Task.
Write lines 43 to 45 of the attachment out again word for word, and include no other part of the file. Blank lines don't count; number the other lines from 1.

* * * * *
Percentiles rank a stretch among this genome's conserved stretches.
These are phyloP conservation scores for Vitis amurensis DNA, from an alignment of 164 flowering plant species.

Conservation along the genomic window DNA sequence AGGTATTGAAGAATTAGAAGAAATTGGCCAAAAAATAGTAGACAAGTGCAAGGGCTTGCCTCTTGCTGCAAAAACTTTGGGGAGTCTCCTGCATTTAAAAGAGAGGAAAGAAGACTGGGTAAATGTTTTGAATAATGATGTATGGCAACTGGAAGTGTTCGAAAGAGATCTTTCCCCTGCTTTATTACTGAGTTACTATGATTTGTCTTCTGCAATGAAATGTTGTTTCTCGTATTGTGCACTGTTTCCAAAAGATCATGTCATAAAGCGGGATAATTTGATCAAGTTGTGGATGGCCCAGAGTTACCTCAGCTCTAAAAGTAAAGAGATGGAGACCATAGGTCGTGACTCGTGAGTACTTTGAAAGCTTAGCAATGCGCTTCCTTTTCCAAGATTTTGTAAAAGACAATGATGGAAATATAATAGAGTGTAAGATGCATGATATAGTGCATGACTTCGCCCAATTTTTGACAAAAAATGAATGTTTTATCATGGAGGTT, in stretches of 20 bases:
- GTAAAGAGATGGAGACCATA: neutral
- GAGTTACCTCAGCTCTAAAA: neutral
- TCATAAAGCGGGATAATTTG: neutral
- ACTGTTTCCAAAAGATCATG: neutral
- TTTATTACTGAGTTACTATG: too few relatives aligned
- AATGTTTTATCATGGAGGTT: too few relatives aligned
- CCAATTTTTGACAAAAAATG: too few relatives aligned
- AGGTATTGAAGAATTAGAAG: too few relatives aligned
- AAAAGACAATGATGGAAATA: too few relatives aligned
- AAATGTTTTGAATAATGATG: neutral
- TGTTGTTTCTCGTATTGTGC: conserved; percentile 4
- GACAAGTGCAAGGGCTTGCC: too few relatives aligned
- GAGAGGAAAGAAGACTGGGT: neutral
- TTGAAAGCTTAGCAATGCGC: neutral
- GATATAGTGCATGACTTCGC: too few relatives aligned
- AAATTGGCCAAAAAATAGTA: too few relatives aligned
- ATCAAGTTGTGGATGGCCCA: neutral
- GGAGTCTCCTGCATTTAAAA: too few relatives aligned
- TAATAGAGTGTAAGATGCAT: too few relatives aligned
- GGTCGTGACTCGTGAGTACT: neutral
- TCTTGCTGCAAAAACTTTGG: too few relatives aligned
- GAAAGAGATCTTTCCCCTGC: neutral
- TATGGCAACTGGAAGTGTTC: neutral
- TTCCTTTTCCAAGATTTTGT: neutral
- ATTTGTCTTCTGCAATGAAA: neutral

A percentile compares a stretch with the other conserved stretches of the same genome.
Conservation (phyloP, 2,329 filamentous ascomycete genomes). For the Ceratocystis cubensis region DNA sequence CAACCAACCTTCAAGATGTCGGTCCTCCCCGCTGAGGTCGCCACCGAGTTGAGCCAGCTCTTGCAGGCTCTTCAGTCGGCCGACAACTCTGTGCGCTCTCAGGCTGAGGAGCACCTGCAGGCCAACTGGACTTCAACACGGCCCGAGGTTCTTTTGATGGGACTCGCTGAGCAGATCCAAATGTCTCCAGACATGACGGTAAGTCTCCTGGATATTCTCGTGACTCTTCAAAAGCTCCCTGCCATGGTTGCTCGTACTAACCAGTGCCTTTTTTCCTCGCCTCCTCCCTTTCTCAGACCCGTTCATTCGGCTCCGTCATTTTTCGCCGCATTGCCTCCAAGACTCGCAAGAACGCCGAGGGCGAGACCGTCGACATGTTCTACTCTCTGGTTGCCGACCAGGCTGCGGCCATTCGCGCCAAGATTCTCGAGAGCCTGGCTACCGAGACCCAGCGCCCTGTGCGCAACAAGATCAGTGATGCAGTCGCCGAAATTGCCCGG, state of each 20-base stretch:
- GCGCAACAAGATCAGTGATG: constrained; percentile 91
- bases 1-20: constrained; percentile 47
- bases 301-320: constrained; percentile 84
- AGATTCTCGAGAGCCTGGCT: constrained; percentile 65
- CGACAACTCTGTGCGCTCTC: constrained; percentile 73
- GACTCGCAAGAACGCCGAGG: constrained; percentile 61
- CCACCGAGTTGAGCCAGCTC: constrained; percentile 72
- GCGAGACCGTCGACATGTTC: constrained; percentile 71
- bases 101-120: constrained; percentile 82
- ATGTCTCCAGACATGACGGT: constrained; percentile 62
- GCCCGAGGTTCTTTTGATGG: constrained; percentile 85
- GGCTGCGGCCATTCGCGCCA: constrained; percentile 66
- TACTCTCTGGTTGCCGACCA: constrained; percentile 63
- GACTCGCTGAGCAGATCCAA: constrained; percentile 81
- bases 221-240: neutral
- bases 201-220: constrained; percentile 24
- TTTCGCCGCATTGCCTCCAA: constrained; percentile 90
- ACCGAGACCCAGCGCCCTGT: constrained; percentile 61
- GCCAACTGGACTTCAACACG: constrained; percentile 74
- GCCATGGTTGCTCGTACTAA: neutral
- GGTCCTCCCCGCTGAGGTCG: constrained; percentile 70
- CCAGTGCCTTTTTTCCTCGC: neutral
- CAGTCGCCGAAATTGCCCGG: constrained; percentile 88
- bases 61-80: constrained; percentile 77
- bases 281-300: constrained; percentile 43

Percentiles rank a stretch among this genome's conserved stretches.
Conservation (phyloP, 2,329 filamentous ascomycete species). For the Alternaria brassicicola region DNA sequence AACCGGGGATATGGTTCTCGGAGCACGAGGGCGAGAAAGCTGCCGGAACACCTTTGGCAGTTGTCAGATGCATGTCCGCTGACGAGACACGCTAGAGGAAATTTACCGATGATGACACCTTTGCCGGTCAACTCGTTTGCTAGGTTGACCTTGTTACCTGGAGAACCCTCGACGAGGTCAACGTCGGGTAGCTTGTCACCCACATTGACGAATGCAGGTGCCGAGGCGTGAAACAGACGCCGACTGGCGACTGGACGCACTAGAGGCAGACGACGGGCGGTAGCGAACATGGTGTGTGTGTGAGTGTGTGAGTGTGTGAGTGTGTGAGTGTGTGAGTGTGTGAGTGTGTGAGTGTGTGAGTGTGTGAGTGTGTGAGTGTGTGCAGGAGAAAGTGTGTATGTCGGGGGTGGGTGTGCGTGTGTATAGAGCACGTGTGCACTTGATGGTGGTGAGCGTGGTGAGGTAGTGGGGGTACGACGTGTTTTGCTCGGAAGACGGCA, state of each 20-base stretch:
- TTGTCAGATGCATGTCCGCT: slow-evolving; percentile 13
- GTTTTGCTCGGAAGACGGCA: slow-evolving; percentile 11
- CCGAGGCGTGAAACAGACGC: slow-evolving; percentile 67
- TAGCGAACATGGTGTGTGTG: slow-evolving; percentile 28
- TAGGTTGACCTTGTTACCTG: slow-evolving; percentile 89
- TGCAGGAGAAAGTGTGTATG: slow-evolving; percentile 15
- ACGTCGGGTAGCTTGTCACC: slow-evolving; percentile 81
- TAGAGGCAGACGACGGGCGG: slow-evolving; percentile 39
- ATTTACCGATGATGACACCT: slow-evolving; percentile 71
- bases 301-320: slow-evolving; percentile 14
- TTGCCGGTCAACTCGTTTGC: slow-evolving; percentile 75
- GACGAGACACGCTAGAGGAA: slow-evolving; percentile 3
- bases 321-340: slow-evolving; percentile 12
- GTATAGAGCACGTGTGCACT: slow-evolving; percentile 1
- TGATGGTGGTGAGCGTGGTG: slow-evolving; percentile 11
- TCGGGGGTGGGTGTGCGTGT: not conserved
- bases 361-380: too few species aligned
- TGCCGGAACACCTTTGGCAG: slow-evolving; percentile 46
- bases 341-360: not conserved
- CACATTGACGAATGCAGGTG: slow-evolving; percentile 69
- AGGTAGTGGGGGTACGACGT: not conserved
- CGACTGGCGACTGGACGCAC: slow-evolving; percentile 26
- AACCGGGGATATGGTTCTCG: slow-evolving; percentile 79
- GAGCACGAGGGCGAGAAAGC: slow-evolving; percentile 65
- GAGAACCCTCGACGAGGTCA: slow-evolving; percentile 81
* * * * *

- TACTCTCTGGTTGCCGACCA: constrained; percentile 63
- GACTCGCTGAGCAGATCCAA: constrained; percentile 81
- bases 221-240: neutral